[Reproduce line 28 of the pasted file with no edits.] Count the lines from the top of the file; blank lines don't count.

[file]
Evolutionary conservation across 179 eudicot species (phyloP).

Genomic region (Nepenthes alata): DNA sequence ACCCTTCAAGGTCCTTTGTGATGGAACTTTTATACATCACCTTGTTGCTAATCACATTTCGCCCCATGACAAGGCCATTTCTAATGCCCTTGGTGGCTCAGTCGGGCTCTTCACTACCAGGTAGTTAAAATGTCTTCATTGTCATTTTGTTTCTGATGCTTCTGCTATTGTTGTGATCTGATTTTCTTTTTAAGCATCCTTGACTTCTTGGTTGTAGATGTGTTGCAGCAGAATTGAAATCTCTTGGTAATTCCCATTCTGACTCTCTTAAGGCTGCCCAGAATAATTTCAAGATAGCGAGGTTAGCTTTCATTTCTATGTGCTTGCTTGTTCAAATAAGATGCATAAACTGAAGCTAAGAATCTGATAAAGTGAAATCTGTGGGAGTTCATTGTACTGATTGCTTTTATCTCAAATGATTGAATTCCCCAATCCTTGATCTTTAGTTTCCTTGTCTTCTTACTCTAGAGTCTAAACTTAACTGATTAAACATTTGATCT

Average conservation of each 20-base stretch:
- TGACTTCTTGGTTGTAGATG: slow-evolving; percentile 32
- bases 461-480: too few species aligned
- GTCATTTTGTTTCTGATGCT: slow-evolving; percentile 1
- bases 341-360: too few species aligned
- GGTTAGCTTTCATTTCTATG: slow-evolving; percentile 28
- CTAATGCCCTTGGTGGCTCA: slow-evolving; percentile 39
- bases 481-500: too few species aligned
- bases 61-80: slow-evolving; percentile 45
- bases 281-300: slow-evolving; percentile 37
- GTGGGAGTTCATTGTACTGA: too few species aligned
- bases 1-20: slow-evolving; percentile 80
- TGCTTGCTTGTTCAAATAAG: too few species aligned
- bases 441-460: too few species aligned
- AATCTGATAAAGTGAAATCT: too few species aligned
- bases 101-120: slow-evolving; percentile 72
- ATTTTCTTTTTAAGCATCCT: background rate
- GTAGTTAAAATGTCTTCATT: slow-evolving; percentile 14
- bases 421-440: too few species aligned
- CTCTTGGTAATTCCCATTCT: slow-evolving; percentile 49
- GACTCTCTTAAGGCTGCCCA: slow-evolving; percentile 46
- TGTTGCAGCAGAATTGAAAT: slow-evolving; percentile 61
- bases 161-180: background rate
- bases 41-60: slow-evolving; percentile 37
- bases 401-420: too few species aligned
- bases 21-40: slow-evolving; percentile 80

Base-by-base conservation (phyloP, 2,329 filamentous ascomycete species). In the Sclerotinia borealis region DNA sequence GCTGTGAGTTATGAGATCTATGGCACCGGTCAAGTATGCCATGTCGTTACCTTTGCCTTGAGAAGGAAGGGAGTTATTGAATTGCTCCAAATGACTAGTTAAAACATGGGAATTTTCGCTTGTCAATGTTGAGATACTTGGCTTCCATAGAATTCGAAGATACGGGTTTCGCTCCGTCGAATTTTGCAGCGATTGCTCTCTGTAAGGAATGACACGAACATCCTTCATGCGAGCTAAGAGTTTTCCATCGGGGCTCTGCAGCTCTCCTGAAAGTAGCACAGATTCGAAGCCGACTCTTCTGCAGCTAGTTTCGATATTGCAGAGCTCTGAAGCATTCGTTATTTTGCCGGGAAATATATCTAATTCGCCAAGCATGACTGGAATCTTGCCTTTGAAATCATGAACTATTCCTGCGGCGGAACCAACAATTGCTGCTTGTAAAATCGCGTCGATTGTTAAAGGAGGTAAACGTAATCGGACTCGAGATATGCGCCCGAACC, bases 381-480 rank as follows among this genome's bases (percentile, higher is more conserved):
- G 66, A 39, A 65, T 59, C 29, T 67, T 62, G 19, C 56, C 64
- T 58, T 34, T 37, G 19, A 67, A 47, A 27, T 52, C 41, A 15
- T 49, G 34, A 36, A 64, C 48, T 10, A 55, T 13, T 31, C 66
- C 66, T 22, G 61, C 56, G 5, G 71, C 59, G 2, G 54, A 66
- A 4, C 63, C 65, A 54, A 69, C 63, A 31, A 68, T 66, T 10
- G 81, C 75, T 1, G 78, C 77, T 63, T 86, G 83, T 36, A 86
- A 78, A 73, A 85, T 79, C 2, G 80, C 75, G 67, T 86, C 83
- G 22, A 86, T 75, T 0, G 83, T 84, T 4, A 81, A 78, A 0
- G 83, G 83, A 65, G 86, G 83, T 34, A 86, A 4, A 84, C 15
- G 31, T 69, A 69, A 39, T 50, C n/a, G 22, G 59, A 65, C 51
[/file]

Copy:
- bases 21-40: slow-evolving; percentile 80